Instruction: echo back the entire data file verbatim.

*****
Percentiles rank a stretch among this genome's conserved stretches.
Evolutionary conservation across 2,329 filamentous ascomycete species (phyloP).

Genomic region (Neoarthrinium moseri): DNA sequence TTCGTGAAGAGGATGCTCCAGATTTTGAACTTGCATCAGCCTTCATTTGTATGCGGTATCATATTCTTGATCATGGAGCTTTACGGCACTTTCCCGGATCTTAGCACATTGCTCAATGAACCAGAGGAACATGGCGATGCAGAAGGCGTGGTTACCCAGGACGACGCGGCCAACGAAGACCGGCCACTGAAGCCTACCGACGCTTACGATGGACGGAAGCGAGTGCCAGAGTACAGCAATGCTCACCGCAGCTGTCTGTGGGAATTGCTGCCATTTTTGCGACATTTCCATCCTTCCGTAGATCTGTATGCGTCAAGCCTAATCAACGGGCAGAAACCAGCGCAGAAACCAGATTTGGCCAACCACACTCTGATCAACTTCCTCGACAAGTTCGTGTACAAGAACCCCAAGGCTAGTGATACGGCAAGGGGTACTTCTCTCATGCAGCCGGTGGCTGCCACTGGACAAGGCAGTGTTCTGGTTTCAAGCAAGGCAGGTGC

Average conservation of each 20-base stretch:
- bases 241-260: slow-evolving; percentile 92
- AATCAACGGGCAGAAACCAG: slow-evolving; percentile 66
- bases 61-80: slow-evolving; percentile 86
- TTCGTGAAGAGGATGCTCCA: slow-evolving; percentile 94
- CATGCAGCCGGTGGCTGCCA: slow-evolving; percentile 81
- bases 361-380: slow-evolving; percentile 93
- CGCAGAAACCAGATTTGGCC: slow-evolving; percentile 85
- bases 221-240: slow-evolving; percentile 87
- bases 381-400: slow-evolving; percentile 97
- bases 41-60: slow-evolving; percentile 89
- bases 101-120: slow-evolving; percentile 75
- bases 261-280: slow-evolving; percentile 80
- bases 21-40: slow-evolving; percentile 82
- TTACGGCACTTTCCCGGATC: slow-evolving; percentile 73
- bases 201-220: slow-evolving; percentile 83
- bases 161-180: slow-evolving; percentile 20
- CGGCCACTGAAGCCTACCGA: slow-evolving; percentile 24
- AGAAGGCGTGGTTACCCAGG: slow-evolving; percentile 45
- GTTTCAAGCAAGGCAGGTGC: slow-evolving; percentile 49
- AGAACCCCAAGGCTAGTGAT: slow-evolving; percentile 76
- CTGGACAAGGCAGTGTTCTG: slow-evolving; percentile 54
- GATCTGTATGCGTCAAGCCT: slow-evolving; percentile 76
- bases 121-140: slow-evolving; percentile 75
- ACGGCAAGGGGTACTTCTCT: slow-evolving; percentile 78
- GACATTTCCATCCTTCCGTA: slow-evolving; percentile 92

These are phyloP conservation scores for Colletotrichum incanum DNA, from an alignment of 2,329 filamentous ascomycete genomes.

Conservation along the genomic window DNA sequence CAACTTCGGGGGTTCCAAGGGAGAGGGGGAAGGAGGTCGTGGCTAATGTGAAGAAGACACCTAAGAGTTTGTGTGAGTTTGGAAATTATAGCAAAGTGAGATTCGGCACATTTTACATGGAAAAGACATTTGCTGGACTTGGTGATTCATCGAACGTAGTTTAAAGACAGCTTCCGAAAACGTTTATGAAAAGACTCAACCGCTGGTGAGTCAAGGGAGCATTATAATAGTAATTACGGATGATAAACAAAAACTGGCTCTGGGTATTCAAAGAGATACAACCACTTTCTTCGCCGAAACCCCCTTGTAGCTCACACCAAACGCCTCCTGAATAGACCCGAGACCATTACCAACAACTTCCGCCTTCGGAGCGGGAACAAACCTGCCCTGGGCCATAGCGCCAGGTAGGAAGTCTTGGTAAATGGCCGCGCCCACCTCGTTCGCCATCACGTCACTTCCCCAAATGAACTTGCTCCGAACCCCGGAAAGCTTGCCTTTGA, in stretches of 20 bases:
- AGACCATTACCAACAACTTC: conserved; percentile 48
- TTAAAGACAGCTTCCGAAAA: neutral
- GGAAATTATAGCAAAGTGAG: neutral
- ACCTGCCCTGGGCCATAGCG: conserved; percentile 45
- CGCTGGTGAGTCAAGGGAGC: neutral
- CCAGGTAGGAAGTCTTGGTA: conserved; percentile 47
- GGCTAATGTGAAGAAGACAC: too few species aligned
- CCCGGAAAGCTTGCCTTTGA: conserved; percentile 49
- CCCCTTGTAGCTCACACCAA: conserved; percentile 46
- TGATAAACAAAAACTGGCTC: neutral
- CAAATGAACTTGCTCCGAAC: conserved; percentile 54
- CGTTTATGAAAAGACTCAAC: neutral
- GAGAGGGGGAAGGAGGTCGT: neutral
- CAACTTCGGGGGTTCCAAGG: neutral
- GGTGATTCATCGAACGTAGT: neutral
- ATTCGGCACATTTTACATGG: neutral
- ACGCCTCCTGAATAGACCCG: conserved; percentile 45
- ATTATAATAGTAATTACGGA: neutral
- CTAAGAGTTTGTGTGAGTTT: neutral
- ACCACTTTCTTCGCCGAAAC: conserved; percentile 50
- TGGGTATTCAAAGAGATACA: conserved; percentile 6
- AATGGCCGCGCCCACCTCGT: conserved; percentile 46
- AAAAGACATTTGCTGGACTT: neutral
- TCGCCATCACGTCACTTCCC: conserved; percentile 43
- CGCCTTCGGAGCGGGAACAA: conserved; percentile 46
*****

Percentiles rank a stretch among this genome's conserved stretches.
Evolutionary conservation across 2,329 filamentous ascomycete species (phyloP).

Genomic region (Neoarthrinium moseri): DNA sequence TTCGTGAAGAGGATGCTCCAGATTTTGAACTTGCATCAGCCTTCATTTGTATGCGGTATCATATTCTTGATCATGGAGCTTTACGGCACTTTCCCGGATCTTAGCACATTGCTCAATGAACCAGAGGAACATGGCGATGCAGAAGGCGTGGTTACCCAGGACGACGCGGCCAACGAAGACCGGCCACTGAAGCCTACCGACGCTTACGATGGACGGAAGCGAGTGCCAGAGTACAGCAATGCTCACCGCAGCTGTCTGTGGGAATTGCTGCCATTTTTGCGACATTTCCATCCTTCCGTAGATCTGTATGCGTCAAGCCTAATCAACGGGCAGAAACCAGCGCAGAAACCAGATTTGGCCAACCACACTCTGATCAACTTCCTCGACAAGTTCGTGTACAAGAACCCCAAGGCTAGTGATACGGCAAGGGGTACTTCTCTCATGCAGCCGGTGGCTGCCACTGGACAAGGCAGTGTTCTGGTTTCAAGCAAGGCAGGTGC

Average conservation of each 20-base stretch:
- bases 241-260: slow-evolving; percentile 92
- AATCAACGGGCAGAAACCAG: slow-evolving; percentile 66
- bases 61-80: slow-evolving; percentile 86
- TTCGTGAAGAGGATGCTCCA: slow-evolving; percentile 94
- CATGCAGCCGGTGGCTGCCA: slow-evolving; percentile 81
- bases 361-380: slow-evolving; percentile 93
- CGCAGAAACCAGATTTGGCC: slow-evolving; percentile 85
- bases 221-240: slow-evolving; percentile 87
- bases 381-400: slow-evolving; percentile 97
- bases 41-60: slow-evolving; percentile 89
- bases 101-120: slow-evolving; percentile 75
- bases 261-280: slow-evolving; percentile 80
- bases 21-40: slow-evolving; percentile 82
- TTACGGCACTTTCCCGGATC: slow-evolving; percentile 73
- bases 201-220: slow-evolving; percentile 83
- bases 161-180: slow-evolving; percentile 20
- CGGCCACTGAAGCCTACCGA: slow-evolving; percentile 24
- AGAAGGCGTGGTTACCCAGG: slow-evolving; percentile 45
- GTTTCAAGCAAGGCAGGTGC: slow-evolving; percentile 49
- AGAACCCCAAGGCTAGTGAT: slow-evolving; percentile 76
- CTGGACAAGGCAGTGTTCTG: slow-evolving; percentile 54
- GATCTGTATGCGTCAAGCCT: slow-evolving; percentile 76
- bases 121-140: slow-evolving; percentile 75
- ACGGCAAGGGGTACTTCTCT: slow-evolving; percentile 78
- GACATTTCCATCCTTCCGTA: slow-evolving; percentile 92

These are phyloP conservation scores for Colletotrichum incanum DNA, from an alignment of 2,329 filamentous ascomycete genomes.

Conservation along the genomic window DNA sequence CAACTTCGGGGGTTCCAAGGGAGAGGGGGAAGGAGGTCGTGGCTAATGTGAAGAAGACACCTAAGAGTTTGTGTGAGTTTGGAAATTATAGCAAAGTGAGATTCGGCACATTTTACATGGAAAAGACATTTGCTGGACTTGGTGATTCATCGAACGTAGTTTAAAGACAGCTTCCGAAAACGTTTATGAAAAGACTCAACCGCTGGTGAGTCAAGGGAGCATTATAATAGTAATTACGGATGATAAACAAAAACTGGCTCTGGGTATTCAAAGAGATACAACCACTTTCTTCGCCGAAACCCCCTTGTAGCTCACACCAAACGCCTCCTGAATAGACCCGAGACCATTACCAACAACTTCCGCCTTCGGAGCGGGAACAAACCTGCCCTGGGCCATAGCGCCAGGTAGGAAGTCTTGGTAAATGGCCGCGCCCACCTCGTTCGCCATCACGTCACTTCCCCAAATGAACTTGCTCCGAACCCCGGAAAGCTTGCCTTTGA, in stretches of 20 bases:
- AGACCATTACCAACAACTTC: conserved; percentile 48
- TTAAAGACAGCTTCCGAAAA: neutral
- GGAAATTATAGCAAAGTGAG: neutral
- ACCTGCCCTGGGCCATAGCG: conserved; percentile 45
- CGCTGGTGAGTCAAGGGAGC: neutral
- CCAGGTAGGAAGTCTTGGTA: conserved; percentile 47
- GGCTAATGTGAAGAAGACAC: too few species aligned
- CCCGGAAAGCTTGCCTTTGA: conserved; percentile 49
- CCCCTTGTAGCTCACACCAA: conserved; percentile 46
- TGATAAACAAAAACTGGCTC: neutral
- CAAATGAACTTGCTCCGAAC: conserved; percentile 54
- CGTTTATGAAAAGACTCAAC: neutral
- GAGAGGGGGAAGGAGGTCGT: neutral
- CAACTTCGGGGGTTCCAAGG: neutral
- GGTGATTCATCGAACGTAGT: neutral
- ATTCGGCACATTTTACATGG: neutral
- ACGCCTCCTGAATAGACCCG: conserved; percentile 45
- ATTATAATAGTAATTACGGA: neutral
- CTAAGAGTTTGTGTGAGTTT: neutral
- ACCACTTTCTTCGCCGAAAC: conserved; percentile 50
- TGGGTATTCAAAGAGATACA: conserved; percentile 6
- AATGGCCGCGCCCACCTCGT: conserved; percentile 46
- AAAAGACATTTGCTGGACTT: neutral
- TCGCCATCACGTCACTTCCC: conserved; percentile 43
- CGCCTTCGGAGCGGGAACAA: conserved; percentile 46